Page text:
KOTA KINABALU: Sabah has made it mandatory for veterinary offices statewide to carry out rigorous medical inspections on all types of livestock transported inter-district to prevent the foot-and-mouth disease (FMD).
Deputy Chief Minister Datuk Seri Dr Jeffrey Kitingan said the steps are being taken in the wake of the FMD outbreak in Indonesia.
That country is grappling with the disease which spreads among cloven-hoofed animals such as cattle, sheep, pigs and goats.
The first case was reported on April 28.
In the past few weeks, cattle in six districts in Aceh and East Java have been infected, resulting in many animals dying.
“Sabah is already fighting the African Swine Fever (ASF). Therefore, the FMD must be avoided at all costs,” said Jeffrey, who is also the state’s Agriculture and Fisheries Minister.
He said his ministry also requires that all livestock movement to other districts be documented using movement forms or certificates issued by the state’s Veterinary Services Department, with the livestock’s health conditions clearly stated.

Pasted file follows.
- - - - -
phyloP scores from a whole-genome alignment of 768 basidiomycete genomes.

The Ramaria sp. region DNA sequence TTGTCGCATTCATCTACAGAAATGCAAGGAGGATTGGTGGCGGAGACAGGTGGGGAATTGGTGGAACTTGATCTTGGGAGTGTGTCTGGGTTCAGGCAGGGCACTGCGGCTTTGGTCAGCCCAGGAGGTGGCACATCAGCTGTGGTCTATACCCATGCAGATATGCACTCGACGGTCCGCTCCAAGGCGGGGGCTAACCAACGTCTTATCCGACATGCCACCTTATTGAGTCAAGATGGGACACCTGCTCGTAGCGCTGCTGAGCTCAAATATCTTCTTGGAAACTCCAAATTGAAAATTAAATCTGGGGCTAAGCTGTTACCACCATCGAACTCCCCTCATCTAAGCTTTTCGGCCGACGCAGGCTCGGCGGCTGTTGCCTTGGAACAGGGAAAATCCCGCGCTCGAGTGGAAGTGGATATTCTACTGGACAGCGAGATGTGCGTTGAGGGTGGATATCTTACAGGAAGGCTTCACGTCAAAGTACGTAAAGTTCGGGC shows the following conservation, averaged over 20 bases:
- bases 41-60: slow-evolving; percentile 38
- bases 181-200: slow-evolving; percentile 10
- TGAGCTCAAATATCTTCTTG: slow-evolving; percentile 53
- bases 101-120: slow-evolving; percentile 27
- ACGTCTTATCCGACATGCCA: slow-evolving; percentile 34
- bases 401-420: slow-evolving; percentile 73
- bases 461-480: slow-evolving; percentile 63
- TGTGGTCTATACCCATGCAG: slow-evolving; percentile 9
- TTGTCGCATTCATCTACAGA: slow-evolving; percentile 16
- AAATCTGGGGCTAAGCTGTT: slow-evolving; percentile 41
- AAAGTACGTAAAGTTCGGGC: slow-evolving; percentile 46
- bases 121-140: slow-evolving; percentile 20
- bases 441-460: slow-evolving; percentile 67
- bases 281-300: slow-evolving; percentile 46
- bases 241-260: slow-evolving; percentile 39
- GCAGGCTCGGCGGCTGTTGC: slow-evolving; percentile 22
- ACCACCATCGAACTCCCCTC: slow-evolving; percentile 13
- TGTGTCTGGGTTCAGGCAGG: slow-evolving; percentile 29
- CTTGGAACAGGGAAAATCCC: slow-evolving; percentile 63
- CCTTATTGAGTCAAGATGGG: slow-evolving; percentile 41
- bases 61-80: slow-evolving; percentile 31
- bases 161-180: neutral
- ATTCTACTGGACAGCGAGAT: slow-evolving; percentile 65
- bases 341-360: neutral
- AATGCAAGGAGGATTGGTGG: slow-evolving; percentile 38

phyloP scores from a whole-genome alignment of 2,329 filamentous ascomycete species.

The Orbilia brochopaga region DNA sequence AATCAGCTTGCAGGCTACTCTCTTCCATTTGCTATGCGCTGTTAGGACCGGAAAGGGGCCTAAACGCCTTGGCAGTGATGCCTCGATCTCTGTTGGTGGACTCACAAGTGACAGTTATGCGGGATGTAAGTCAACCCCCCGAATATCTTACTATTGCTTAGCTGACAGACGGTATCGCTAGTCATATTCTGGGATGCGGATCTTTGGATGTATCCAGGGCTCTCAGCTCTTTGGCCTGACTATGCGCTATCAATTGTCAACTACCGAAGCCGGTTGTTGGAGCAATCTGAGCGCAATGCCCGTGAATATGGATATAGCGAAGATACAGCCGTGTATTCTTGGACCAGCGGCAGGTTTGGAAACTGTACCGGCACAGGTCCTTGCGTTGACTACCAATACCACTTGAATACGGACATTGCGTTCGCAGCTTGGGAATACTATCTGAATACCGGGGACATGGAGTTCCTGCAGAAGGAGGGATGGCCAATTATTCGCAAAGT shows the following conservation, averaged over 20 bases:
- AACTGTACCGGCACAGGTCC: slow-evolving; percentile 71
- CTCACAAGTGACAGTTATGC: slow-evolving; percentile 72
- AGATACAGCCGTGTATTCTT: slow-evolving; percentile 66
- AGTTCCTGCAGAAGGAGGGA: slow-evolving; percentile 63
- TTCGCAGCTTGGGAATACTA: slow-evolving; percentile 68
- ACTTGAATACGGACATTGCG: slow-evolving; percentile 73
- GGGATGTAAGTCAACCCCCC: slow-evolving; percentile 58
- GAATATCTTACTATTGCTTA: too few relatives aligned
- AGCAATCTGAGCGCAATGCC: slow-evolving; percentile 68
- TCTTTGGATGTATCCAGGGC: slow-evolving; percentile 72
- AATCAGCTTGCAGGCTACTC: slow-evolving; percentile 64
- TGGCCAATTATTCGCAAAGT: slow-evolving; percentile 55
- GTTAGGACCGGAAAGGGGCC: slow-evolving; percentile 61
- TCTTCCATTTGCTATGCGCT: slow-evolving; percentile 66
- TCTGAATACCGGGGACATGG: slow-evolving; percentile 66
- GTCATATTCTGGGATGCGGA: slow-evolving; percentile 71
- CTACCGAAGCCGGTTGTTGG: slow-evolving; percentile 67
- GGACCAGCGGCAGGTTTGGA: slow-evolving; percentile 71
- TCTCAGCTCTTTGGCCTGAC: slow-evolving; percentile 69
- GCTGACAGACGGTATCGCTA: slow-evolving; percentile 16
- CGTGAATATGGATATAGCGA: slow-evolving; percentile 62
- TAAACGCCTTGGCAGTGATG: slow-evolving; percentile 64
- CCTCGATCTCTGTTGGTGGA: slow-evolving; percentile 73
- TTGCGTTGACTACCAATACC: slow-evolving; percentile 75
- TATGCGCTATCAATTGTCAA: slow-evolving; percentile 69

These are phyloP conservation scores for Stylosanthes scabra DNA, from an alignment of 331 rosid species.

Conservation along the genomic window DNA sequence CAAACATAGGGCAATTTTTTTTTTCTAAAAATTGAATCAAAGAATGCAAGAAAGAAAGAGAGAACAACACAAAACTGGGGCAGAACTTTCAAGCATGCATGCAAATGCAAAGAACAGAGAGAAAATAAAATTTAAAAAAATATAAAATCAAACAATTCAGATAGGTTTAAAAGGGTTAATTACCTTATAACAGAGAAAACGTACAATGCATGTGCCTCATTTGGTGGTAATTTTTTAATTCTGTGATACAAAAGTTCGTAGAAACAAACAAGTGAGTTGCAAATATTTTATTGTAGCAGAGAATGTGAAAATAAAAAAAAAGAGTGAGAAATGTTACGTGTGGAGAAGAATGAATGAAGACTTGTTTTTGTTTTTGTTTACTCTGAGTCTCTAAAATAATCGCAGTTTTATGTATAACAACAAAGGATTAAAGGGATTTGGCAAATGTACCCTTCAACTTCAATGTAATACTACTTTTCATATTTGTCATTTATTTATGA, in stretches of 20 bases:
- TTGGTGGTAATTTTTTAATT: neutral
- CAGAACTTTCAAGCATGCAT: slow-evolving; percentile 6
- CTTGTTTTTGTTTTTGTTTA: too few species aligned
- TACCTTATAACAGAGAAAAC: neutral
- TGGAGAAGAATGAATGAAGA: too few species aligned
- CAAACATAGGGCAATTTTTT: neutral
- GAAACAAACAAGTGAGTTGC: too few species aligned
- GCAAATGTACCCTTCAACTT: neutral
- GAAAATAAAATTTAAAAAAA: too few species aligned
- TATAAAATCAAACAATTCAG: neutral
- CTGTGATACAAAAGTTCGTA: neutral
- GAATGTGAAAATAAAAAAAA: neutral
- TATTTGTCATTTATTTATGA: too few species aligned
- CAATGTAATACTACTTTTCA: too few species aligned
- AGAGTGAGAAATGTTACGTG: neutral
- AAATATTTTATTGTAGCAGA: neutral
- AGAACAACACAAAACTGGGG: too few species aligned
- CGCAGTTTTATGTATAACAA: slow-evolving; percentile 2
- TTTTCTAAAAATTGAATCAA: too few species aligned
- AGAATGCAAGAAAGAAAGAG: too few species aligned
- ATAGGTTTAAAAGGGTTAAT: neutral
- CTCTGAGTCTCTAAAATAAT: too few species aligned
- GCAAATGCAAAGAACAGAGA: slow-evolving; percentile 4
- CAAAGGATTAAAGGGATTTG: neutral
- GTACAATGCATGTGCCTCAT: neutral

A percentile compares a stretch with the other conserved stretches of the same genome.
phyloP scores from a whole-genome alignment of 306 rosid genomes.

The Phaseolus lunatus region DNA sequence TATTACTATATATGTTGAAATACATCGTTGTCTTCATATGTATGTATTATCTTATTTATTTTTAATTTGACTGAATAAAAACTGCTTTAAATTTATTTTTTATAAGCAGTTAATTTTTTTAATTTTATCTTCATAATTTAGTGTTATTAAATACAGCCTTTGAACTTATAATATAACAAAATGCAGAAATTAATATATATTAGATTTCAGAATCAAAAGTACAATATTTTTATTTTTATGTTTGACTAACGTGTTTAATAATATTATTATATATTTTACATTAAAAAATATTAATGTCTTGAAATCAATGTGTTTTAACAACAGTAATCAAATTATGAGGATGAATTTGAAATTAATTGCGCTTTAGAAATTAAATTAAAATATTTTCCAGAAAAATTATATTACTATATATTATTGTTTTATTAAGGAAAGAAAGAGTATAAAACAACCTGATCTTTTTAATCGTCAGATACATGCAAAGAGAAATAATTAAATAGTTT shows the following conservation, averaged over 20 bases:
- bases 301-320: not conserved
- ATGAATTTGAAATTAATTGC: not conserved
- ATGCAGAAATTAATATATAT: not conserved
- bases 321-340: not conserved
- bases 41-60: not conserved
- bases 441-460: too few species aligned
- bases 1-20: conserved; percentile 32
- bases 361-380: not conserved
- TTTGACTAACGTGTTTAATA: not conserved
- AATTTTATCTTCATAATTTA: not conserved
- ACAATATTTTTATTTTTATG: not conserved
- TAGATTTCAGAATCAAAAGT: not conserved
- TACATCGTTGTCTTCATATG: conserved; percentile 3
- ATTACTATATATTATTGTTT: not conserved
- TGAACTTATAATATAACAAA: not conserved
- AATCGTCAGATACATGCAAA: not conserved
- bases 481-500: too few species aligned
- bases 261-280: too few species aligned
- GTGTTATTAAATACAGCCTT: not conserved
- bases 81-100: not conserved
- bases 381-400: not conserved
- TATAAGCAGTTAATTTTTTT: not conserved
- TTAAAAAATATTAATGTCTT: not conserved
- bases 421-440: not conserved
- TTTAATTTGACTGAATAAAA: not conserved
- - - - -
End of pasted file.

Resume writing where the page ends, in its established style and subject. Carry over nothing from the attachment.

The forms can be obtained from the department’s district offices, he added.
Jeffrey said farmers are advised to impose strict biosecurity requirements on livestock farms such as installing vehicle sprayers, quarantining foreign workers, especially those from Indonesia before allowing them to return to work, and prohibiting outside visitors into their farms.
He added that they are also prohibited from bringing in additional livestock or meat products from neighbouring countries for fear that they could be infected with FMD.
Sabah has been declared FMD free.